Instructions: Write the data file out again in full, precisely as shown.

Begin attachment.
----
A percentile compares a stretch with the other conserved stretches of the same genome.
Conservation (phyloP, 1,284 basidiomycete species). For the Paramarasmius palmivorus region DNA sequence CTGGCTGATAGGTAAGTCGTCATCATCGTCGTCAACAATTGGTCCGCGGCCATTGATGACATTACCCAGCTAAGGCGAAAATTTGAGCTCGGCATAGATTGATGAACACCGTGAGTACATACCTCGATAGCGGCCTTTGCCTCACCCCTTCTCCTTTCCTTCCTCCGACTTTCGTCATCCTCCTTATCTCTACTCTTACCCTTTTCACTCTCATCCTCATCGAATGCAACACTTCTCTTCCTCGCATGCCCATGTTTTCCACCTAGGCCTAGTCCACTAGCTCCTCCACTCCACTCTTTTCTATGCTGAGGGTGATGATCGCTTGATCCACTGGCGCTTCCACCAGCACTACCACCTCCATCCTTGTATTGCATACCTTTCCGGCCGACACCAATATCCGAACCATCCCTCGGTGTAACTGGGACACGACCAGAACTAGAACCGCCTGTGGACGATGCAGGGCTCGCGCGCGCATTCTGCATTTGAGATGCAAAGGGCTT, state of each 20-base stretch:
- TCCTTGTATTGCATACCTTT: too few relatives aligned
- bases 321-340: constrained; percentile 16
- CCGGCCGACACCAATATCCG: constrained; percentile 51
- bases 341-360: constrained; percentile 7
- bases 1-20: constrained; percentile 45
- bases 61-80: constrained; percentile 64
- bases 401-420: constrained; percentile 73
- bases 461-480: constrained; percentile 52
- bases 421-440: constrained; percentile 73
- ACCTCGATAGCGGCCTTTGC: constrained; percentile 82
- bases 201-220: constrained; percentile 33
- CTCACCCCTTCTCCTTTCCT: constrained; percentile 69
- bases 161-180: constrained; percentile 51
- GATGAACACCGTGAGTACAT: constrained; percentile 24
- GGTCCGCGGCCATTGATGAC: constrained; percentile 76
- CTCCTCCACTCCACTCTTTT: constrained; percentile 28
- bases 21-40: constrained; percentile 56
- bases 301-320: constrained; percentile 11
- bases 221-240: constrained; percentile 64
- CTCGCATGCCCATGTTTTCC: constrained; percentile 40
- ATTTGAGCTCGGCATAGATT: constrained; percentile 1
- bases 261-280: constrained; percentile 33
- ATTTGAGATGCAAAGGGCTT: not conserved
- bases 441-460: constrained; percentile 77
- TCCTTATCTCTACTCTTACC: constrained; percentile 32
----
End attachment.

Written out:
A percentile compares a stretch with the other conserved stretches of the same genome.
Conservation (phyloP, 1,284 basidiomycete species). For the Paramarasmius palmivorus region DNA sequence CTGGCTGATAGGTAAGTCGTCATCATCGTCGTCAACAATTGGTCCGCGGCCATTGATGACATTACCCAGCTAAGGCGAAAATTTGAGCTCGGCATAGATTGATGAACACCGTGAGTACATACCTCGATAGCGGCCTTTGCCTCACCCCTTCTCCTTTCCTTCCTCCGACTTTCGTCATCCTCCTTATCTCTACTCTTACCCTTTTCACTCTCATCCTCATCGAATGCAACACTTCTCTTCCTCGCATGCCCATGTTTTCCACCTAGGCCTAGTCCACTAGCTCCTCCACTCCACTCTTTTCTATGCTGAGGGTGATGATCGCTTGATCCACTGGCGCTTCCACCAGCACTACCACCTCCATCCTTGTATTGCATACCTTTCCGGCCGACACCAATATCCGAACCATCCCTCGGTGTAACTGGGACACGACCAGAACTAGAACCGCCTGTGGACGATGCAGGGCTCGCGCGCGCATTCTGCATTTGAGATGCAAAGGGCTT, state of each 20-base stretch:
- TCCTTGTATTGCATACCTTT: too few relatives aligned
- bases 321-340: constrained; percentile 16
- CCGGCCGACACCAATATCCG: constrained; percentile 51
- bases 341-360: constrained; percentile 7
- bases 1-20: constrained; percentile 45
- bases 61-80: constrained; percentile 64
- bases 401-420: constrained; percentile 73
- bases 461-480: constrained; percentile 52
- bases 421-440: constrained; percentile 73
- ACCTCGATAGCGGCCTTTGC: constrained; percentile 82
- bases 201-220: constrained; percentile 33
- CTCACCCCTTCTCCTTTCCT: constrained; percentile 69
- bases 161-180: constrained; percentile 51
- GATGAACACCGTGAGTACAT: constrained; percentile 24
- GGTCCGCGGCCATTGATGAC: constrained; percentile 76
- CTCCTCCACTCCACTCTTTT: constrained; percentile 28
- bases 21-40: constrained; percentile 56
- bases 301-320: constrained; percentile 11
- bases 221-240: constrained; percentile 64
- CTCGCATGCCCATGTTTTCC: constrained; percentile 40
- ATTTGAGCTCGGCATAGATT: constrained; percentile 1
- bases 261-280: constrained; percentile 33
- ATTTGAGATGCAAAGGGCTT: not conserved
- bases 441-460: constrained; percentile 77
- TCCTTATCTCTACTCTTACC: constrained; percentile 32